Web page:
So much is going on at the beginning of the school year, it is easy to put building relationships on the back burner. It is easy to think that you will take the time once things have settled down and a routine has been established. Sound familiar?
It is important that you recognize your key stakeholders from the very beginning of the year. There is a saying that you only have one chance to make a first impression, and that is the absolute truth. Whether we like it or not, people very quickly make up their mind about what kind of person you are, what you value, and how you treat others. So who are your key stakeholders that you need to build relationships with from the very beginning of the school year?
Parents are an obvious choice. These are the people who are trusting you each day with the most important people in their lives: their children. It is important that you are warm and welcoming, and take time each evening to greet the parent with a warm smile. This will go a long way to let the parent know that you treat children and youth with respect and dignity. Also, building this relationship from the beginning will make it easier to have a hard conversation later on should it become necessary. It is important that you are genuine in your treatment of parents. Don’t bother to put on a “dog and pony show” as they will be able to discern your lack of sincerity. Remember, you and the parent are sharing children and youth, and they are an important ally.
Another obvious choice is school day personnel. This includes the principal, teachers, the food services manager, the custodian, the yard assistants, the office manager, and other instructional assistants. Not only do you share children and youth with this group of people you also share space and common goals. Certainly there will be some resistance to you from some of these folks. The reality is that before after-school these folks were able to catch up on the day’s work somewhat uninterrupted. So go out of your way to “be a good neighbor” and share space with them in the same way you would like for them to share it with you.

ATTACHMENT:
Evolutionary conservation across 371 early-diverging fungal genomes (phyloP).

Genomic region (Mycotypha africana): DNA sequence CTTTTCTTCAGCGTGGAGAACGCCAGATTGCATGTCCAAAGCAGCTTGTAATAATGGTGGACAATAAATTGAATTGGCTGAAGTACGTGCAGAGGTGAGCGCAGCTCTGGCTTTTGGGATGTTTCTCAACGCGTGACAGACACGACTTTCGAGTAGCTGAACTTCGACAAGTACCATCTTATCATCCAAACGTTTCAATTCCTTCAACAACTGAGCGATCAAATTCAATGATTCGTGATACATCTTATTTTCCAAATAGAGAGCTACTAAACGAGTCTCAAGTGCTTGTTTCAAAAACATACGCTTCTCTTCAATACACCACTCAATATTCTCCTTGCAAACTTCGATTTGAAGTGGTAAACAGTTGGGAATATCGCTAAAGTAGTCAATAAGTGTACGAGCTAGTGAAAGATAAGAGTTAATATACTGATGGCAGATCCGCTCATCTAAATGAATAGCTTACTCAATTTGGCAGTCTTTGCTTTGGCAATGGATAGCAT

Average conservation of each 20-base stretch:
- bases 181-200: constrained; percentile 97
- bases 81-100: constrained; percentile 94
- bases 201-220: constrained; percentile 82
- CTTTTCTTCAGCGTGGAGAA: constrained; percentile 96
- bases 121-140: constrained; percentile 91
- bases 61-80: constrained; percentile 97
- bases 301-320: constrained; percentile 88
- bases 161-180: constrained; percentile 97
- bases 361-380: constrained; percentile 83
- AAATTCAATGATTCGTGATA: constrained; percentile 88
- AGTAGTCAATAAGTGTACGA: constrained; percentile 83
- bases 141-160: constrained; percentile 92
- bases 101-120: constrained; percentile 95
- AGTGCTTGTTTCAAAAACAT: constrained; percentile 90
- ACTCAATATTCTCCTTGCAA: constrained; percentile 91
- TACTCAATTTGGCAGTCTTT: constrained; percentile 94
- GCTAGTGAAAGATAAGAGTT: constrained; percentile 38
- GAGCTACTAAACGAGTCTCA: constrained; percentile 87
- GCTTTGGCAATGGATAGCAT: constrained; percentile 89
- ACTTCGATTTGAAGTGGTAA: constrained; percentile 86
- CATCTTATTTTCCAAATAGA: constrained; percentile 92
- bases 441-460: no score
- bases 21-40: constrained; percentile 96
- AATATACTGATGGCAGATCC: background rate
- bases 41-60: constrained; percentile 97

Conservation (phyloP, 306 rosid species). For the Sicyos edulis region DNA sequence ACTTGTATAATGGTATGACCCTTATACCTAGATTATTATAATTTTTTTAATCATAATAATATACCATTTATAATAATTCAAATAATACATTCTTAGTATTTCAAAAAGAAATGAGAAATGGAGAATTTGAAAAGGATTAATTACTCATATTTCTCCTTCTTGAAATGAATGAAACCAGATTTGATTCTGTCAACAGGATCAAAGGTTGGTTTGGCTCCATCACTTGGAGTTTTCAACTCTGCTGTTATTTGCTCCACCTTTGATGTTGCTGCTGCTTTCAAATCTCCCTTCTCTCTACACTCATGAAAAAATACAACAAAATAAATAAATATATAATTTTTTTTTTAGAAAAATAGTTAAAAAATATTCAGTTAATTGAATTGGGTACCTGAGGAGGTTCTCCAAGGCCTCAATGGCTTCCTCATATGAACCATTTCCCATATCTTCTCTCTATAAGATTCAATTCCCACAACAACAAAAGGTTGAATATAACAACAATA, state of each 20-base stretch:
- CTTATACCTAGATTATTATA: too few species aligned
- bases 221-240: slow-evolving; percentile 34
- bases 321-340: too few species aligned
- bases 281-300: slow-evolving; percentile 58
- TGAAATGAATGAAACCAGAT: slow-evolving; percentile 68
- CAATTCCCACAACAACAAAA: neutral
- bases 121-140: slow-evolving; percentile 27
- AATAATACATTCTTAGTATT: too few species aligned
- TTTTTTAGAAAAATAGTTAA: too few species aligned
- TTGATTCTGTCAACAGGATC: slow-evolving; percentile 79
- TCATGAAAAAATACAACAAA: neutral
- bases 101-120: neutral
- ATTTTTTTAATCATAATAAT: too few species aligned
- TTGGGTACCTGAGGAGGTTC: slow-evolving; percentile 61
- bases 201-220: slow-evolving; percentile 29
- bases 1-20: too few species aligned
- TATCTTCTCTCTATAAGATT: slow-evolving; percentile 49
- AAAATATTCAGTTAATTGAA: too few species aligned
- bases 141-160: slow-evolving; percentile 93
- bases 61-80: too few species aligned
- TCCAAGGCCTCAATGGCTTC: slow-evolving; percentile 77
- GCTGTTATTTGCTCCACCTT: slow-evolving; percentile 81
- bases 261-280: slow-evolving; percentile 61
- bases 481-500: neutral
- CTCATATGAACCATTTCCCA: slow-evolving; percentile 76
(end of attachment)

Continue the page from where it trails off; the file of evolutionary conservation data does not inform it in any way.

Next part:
Finally, you are building relationships with the children and youth in your program. Get to know them. Find out about what brings them joy, how many pets and brothers and sisters they have, and the name of their favorite food. Work to find that sense of common ground with each and every one of them.
Building relationships takes three things—time, care and belief. Take the time to say hello. Wish them a great week-end and let them you know you plan to take excellent care of the space that they are sharing with you. Also, keep the faith and believe that you will be getting outstanding cooperation from each of these stakeholders and that ultimately, it is the kids who will be victorious.
Invest in youth by supporting the development of staff that work closely with them—building relationships that are key to resiliency development. Scholarship an after-school program or individual.
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